|(1782 - c1860)
||(c1801 - c1870)|
|Born 25/09/1828 in Batter Street-Presbyterian, Plymouth [igi]|
|Baptised 12/10/1828 in Batter Street-Presbyterian, Plymouth [igi]|
|Died c03/1900 in Steyning, Sussex [freebmd]|
|Jane Bennett (1830 - 1875)|
|Mary Ann Sheldon (c1845 - 1886)|
| c06/1876 in Chipping Norton [freebmd]|
|Charlotte Littlejohns (1821)|
|Mary Ann Littlejohns (1823)|
|Emma Littlejohns (1825)|
|Elizabeth Littlejohns (1855 - 1915)|
|Edwin Littlejohns (1857 - 1896)|
|Frederick Littlejohns (1859 - c1915)|
|Sarah Jane Littlejohns (1861 - 1942)|
|Frank Littlejohns (1863 - 1877)|
|Charles Littlejohns (1864 - c1925)|
|William Littlejohns (1869 - c1930)|
|(Milly) Nellie Littlejohns (1871 - c1940)|
|Joseph Harry Littlejohns (c1877)|
|Marion E. Littlejohns (c1879)|
|Beatrice Victoria ? Littlejohns (1880 - c1890)|
|Alfred Littlejohns (1882)|
He went to the Crimean War in the 1850s, as an engineer. Apparently, he had
his thumb shot off. On his return, he
set up a stage carpentry business in the East End of London.
Most of his children became involved with the theatre.
As technology progressed, his business went bankrupt and he spent time in
He eventually moved to Brighton with his daughter Sarah Jane Littlejohns, where
Confidential had this information about details of his pay from the Crimea
exist in the Paymaster's Ledger for the Army Works Corps (National Archives
He was paid £3.17
weekly from 18 December 1855 to 17 August 1856 plus a gratuity of £30 and
an extra gratuity for additional services of £100.
The first payment was £20.18 on 25 January 1856 - 38 days pay apparently
reckoned as from 18 December 1855. The last regular pay day was 11 July 1856,
but on 17 August 1856 he was paid £20.07 for 37 days covering the time
from July 11. Pay days were on Fridays apart from his pay on Sunday August 17.
Each week's entry states "Allotment 50/-, Cash 27/-", presumably indicating
that he had asked for 50/- to be deposited in England, or paid to his parents
or something like that.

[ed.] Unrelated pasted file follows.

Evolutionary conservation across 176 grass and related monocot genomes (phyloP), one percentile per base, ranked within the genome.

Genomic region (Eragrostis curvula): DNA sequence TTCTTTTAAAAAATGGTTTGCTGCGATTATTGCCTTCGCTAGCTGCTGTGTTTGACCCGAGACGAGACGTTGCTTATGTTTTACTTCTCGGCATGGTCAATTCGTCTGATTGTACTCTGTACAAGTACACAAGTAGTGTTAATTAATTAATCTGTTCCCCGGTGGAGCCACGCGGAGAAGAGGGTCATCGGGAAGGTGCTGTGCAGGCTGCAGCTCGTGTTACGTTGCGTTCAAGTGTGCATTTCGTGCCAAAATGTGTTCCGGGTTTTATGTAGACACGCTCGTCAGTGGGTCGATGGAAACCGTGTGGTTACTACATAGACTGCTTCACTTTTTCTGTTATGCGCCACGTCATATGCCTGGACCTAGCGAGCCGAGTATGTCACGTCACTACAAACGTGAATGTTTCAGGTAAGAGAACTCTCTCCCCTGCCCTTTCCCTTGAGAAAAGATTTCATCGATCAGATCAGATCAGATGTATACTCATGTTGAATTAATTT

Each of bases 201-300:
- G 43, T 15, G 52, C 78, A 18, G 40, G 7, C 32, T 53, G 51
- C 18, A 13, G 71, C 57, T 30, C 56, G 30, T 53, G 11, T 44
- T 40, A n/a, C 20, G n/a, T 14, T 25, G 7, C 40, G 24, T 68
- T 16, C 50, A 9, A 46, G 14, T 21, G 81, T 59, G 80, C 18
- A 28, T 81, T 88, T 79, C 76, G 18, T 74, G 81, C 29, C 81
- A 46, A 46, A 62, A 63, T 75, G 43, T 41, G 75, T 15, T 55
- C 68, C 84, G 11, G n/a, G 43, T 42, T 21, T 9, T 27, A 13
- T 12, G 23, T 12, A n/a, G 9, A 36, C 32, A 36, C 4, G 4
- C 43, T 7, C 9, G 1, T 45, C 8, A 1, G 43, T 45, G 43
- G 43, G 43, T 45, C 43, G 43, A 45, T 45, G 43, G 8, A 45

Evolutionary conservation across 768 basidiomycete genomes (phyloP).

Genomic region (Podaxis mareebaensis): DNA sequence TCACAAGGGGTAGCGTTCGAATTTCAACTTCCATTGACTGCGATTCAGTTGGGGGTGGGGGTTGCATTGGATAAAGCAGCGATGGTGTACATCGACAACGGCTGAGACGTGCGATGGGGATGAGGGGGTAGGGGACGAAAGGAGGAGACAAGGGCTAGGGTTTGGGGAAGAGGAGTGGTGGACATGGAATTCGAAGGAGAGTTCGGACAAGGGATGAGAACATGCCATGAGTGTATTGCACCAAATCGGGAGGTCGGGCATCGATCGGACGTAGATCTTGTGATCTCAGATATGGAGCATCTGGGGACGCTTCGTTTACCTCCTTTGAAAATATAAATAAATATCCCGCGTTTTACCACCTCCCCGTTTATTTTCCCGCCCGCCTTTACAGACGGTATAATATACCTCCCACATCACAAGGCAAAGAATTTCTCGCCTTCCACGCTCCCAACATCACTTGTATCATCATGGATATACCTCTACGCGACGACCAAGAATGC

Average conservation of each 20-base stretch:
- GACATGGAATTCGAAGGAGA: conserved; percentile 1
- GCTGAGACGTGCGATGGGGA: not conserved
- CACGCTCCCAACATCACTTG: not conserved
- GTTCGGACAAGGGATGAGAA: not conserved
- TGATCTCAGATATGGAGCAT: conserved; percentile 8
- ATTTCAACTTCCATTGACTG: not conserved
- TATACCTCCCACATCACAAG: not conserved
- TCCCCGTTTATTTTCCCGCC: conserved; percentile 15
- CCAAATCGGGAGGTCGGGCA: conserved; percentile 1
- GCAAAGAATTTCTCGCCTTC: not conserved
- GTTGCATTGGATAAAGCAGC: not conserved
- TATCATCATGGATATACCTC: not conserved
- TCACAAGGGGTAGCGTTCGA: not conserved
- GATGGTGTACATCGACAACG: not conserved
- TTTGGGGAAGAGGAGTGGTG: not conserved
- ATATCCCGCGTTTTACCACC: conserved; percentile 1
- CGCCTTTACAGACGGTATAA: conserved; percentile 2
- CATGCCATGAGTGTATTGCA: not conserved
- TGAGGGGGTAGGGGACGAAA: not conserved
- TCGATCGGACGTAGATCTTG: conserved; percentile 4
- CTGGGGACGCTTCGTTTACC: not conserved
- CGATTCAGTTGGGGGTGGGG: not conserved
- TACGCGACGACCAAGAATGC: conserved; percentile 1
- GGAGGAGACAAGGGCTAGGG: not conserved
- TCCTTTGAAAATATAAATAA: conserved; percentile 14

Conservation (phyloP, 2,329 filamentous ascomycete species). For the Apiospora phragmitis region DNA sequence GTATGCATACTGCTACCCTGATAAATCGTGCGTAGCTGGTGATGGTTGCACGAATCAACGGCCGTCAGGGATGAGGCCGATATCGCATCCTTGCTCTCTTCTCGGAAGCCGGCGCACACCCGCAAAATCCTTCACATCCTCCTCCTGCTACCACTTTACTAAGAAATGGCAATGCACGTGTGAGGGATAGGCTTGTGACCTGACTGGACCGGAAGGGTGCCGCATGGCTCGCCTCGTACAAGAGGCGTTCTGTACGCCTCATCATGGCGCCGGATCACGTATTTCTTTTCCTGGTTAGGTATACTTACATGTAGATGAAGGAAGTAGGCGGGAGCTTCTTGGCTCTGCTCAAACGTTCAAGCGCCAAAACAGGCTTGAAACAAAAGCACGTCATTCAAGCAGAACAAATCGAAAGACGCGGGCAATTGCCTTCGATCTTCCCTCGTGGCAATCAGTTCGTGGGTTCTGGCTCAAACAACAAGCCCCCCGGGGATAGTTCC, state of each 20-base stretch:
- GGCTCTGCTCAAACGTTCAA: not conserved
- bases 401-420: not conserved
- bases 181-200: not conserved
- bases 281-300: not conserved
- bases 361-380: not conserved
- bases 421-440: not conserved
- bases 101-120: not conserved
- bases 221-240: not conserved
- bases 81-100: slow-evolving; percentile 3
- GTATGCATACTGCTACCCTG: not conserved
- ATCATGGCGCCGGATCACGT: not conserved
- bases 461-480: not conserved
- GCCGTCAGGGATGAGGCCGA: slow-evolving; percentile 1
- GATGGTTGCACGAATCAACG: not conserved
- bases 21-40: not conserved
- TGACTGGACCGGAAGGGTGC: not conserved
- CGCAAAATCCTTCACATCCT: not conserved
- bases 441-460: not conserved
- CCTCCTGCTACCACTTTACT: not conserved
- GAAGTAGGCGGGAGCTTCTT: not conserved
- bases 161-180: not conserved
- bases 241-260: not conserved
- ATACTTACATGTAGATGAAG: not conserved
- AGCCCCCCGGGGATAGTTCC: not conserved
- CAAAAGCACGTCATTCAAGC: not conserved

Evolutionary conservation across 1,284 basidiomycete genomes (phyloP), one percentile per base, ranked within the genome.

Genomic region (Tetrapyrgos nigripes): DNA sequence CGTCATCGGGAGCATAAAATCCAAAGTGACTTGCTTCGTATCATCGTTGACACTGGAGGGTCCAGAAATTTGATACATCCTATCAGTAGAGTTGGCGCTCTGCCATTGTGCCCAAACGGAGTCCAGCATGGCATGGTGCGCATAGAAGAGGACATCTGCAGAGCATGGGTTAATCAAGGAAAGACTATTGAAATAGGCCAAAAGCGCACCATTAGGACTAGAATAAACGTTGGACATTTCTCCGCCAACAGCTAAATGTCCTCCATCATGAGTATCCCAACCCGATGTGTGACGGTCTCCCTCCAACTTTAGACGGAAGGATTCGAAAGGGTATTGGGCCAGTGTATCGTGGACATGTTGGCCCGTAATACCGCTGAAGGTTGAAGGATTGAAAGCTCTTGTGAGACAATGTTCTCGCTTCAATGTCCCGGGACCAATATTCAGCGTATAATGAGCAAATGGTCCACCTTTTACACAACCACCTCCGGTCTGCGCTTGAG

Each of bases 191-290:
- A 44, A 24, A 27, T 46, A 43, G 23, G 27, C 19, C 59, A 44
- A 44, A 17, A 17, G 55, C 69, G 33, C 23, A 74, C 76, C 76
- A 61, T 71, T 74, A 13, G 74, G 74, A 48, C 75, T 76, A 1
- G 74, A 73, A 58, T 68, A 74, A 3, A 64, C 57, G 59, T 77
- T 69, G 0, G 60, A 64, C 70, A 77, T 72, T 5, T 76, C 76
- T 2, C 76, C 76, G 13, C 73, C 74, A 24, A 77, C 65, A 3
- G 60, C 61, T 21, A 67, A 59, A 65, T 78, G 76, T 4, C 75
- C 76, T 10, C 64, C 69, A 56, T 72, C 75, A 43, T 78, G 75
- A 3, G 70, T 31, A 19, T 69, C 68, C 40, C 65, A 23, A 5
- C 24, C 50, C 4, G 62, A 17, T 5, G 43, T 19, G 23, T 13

Income tax 5/2 was deducted weekly from 11 April 1856, this was at the rate of
1s 4d in the pound then charged on incomes of over £150 p.a. No tax was
chard on incomes under £100 p.a. and he managed to earn well under this
in both the year April 4 1856 and the next (assuming the gratuities were
tax-free), so he paid no tax down to April 4 and got the tax afterwards
refunded, as shown at the end of the account.
£3.17 weekly = £200 p.a. was a very respectable salary. An 1843
Almanac (British Almanac, Companion page 38), which quotes one of Chadwick's
Poor Law Reports as saying the salary of £150 p.a. was "as much as
lieutenant of engineers and a private, or as much as three sergeants of
sappers and miners". So you would assume he must have had quite a responsible
position in the Work Corps. An ordinary workers wage was about 8s a week.
The gratuities (plus perhaps the 50/- A week saved) presumably enabled him to
start his building and theatrical contracting business in which he was very
successful until 1896 or earlier, when he supposedly went bankrupt.
Rumours have it that while an engineer in the Crimean war he had his left
thumb shot off. Which might explain the additional gratuities paid to him.
Peace was proclaimed in April 1856 and the allies quit the Crimea on the 12 July
following armistice 25 February - 31 March and declaration of peace 2 April
1856, Crimea evacuated 9 July.